Volume 23, Issue 4 (October 1978)
Utilization of Medically Obtained Evidence in Cases of Sexual Assault: Results of a Survey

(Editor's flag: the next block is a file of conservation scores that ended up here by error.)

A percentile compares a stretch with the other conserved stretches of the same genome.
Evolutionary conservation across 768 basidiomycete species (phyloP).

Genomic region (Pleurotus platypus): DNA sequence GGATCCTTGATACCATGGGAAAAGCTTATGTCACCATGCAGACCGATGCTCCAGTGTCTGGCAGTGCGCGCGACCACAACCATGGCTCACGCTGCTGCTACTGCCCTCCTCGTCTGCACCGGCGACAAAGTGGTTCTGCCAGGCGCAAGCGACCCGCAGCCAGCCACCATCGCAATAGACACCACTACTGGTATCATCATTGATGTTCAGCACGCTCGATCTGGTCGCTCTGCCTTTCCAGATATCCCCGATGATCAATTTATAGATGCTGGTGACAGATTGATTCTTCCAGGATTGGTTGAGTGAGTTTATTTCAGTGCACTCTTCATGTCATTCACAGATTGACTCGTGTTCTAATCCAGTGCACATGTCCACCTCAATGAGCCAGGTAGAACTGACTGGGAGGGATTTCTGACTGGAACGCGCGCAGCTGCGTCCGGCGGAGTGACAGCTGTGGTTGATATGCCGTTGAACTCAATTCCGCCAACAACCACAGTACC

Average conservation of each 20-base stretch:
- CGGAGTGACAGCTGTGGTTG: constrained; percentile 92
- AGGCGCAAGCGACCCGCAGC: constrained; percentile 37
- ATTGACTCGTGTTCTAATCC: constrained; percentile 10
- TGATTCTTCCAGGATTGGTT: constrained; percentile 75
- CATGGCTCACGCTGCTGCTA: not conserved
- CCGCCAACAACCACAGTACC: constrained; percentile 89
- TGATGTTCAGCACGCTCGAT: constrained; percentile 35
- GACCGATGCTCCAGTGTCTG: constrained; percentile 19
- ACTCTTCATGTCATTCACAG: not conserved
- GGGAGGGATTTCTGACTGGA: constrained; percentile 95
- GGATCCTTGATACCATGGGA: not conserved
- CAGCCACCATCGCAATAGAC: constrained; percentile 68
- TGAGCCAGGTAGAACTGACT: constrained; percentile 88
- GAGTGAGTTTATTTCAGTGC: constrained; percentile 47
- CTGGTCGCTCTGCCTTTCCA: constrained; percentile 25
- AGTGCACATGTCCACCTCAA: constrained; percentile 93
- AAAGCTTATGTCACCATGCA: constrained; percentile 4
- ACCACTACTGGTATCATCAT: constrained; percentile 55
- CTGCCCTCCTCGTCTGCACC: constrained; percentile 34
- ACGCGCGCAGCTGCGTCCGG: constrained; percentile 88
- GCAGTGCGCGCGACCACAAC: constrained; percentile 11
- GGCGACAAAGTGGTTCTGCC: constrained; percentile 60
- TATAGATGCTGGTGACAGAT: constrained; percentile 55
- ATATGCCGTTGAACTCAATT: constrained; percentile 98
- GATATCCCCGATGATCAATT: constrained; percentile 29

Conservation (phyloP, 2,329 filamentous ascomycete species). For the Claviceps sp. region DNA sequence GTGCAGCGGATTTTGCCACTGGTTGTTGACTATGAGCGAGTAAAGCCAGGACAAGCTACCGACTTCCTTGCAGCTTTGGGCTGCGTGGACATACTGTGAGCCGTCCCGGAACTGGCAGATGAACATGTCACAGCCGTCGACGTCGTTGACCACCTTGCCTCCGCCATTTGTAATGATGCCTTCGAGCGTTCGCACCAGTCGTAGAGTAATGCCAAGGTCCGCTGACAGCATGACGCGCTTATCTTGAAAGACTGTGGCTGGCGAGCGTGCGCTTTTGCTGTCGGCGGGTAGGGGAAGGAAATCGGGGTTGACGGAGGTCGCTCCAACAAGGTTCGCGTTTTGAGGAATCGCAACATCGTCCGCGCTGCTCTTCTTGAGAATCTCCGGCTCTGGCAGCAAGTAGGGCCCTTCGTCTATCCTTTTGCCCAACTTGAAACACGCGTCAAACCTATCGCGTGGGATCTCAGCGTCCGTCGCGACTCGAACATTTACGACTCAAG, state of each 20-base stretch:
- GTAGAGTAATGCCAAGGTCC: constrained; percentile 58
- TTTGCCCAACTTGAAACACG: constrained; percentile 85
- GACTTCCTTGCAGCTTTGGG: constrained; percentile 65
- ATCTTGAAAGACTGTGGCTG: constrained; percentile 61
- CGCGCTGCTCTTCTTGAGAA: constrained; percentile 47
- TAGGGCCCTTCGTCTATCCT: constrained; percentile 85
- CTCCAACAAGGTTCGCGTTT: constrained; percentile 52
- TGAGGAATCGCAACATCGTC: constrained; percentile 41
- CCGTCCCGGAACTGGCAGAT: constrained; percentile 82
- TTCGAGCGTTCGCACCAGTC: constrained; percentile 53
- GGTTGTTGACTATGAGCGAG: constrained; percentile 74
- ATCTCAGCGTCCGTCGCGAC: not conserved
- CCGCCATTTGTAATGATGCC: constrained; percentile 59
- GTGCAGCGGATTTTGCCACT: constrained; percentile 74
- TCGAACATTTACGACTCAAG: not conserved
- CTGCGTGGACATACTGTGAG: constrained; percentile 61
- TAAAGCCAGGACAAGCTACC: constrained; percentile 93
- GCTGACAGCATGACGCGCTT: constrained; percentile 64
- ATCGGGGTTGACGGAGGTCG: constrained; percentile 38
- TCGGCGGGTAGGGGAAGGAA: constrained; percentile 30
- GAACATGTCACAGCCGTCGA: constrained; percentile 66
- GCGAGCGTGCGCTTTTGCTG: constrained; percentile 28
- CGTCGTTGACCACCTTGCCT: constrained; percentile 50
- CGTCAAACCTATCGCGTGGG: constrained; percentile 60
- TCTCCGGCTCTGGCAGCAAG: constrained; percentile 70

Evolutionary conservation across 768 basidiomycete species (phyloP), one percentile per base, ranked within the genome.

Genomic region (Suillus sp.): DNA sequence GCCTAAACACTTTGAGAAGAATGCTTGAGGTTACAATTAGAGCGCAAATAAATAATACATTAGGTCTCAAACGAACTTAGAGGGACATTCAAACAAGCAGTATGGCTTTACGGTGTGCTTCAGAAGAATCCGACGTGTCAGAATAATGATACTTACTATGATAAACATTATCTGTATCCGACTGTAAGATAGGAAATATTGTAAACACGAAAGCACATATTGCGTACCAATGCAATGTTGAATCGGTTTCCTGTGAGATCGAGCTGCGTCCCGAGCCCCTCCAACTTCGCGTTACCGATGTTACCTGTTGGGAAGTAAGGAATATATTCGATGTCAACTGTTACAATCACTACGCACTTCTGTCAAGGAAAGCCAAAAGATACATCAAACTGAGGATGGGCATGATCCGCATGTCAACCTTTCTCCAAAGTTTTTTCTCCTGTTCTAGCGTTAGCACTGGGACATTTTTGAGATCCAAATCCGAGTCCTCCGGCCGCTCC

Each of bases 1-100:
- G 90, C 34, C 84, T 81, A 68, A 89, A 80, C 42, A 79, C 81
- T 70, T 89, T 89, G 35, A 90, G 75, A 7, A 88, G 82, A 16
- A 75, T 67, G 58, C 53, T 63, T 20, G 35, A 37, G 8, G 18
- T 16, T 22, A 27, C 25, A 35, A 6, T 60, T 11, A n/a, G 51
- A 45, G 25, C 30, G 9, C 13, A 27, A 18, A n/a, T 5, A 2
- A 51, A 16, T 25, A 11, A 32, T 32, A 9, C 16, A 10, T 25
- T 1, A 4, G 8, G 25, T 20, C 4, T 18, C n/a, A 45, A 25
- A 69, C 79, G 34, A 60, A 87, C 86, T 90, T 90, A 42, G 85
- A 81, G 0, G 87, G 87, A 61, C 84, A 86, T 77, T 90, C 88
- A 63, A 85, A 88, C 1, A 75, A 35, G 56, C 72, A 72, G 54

Recent studies of the problem of sexual assault [1–3] have reached a consensus that physical evidence is valuable in investigations of such incidents. While physical evidence such as fingerprints, footprints, and tire tracks may be obtained in many cases of sexual assault, the physical evidence most frequently encountered in such cases is the biological material transferred during sexual activity: hair, semen, blood, and other fluids or tissues. The collecting of such evidence is the province of the emergency room physician (or medical examiner, if the victim is deceased). The victim of a sexual attack who suffers trauma, or fears pregnancy or venereal disease, will probably seek medical treatment. If the victim reports the assault to the police she will also almost certainly receive a medical examination. This medical examination not only provides a basis for further medical treatment but also serves as the primary opportunity for the recovery and preservation of potentially valuable physical evidence.